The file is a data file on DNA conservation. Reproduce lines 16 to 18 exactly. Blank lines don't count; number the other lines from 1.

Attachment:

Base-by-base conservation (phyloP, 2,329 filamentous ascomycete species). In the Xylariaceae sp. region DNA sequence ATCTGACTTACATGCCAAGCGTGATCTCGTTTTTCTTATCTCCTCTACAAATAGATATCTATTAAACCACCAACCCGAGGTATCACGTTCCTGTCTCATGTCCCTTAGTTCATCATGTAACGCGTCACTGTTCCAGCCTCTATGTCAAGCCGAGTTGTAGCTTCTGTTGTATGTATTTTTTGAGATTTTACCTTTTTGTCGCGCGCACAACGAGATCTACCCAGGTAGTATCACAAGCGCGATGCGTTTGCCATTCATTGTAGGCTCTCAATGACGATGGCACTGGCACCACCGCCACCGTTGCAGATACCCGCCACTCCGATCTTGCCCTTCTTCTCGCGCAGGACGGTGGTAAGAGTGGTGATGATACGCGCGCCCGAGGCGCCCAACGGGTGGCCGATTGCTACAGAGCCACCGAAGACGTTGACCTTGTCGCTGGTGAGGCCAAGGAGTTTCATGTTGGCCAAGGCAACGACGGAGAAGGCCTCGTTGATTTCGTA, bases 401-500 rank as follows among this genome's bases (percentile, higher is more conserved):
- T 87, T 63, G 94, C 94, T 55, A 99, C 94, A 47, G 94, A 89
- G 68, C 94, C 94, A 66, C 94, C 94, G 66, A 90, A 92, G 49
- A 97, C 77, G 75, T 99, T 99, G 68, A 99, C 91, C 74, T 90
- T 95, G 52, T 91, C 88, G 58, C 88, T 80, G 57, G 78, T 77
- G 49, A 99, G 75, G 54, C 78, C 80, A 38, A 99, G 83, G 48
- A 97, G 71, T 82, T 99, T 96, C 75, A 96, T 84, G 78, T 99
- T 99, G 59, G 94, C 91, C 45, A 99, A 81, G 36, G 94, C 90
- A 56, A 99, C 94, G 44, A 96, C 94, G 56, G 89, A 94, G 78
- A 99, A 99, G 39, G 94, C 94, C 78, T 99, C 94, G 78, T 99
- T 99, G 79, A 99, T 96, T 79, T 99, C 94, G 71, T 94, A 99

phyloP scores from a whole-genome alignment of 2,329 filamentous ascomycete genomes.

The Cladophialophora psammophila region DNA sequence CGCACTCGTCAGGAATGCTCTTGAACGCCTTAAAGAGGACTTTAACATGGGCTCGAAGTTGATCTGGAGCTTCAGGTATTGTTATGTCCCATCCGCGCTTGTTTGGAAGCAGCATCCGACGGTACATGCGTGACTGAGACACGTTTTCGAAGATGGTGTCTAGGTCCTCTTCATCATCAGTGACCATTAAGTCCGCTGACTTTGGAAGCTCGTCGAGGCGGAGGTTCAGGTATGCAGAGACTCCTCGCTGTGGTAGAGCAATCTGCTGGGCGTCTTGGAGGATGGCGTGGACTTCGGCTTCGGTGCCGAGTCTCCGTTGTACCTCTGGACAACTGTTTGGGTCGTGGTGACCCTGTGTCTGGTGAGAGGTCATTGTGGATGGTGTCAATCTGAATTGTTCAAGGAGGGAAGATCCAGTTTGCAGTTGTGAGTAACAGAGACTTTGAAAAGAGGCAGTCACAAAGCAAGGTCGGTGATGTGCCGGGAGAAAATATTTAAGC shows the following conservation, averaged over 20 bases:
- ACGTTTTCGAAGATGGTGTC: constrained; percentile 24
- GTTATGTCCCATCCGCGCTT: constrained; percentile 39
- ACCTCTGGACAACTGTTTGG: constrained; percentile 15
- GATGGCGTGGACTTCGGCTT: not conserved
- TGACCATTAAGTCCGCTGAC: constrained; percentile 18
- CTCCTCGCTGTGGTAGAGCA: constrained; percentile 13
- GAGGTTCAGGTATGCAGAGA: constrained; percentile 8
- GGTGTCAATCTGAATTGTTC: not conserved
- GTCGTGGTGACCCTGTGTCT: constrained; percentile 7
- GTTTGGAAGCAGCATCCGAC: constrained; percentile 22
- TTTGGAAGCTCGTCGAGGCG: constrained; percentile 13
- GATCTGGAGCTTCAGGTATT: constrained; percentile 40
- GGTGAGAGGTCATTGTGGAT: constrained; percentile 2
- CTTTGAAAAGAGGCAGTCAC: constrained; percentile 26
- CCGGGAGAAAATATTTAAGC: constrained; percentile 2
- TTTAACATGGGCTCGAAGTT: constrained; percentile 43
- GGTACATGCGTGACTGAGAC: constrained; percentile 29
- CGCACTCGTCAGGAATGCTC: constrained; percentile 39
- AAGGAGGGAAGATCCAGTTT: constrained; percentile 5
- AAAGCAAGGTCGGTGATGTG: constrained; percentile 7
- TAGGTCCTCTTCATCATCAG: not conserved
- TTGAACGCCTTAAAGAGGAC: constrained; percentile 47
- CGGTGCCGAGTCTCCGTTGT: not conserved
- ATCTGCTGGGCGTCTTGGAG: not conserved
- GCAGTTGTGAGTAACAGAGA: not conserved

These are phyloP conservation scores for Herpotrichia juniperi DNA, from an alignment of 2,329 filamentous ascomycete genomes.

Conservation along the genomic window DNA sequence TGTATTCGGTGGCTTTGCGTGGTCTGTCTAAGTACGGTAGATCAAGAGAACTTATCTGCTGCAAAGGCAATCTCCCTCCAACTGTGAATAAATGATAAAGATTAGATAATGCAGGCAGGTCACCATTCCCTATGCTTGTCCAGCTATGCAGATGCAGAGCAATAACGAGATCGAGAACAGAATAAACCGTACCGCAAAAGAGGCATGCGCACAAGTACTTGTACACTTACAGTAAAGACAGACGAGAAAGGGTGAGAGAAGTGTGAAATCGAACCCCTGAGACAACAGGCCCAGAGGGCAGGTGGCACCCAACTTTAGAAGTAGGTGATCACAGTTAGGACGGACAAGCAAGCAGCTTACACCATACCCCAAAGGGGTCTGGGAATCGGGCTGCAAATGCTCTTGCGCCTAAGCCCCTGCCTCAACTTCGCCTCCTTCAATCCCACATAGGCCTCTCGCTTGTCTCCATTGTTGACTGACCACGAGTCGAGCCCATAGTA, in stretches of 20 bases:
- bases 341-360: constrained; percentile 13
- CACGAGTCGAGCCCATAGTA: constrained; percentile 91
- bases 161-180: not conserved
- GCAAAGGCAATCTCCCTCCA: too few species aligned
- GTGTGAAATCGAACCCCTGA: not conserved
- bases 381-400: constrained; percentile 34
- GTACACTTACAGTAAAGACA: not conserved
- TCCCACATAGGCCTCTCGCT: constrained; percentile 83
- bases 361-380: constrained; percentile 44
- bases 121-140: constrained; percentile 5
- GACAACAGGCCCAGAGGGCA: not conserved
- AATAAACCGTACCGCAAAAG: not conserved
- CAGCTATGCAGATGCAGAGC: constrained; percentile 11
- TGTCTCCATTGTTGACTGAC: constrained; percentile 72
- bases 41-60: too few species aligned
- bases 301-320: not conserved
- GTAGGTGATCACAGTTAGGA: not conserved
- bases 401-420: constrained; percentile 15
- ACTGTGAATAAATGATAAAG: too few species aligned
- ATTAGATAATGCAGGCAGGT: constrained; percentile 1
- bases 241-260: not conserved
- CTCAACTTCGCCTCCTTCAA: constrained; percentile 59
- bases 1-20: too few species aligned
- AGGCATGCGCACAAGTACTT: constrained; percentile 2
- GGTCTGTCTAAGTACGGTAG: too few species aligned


- ACCTCTGGACAACTGTTTGG: constrained; percentile 15
- GATGGCGTGGACTTCGGCTT: not conserved
- TGACCATTAAGTCCGCTGAC: constrained; percentile 18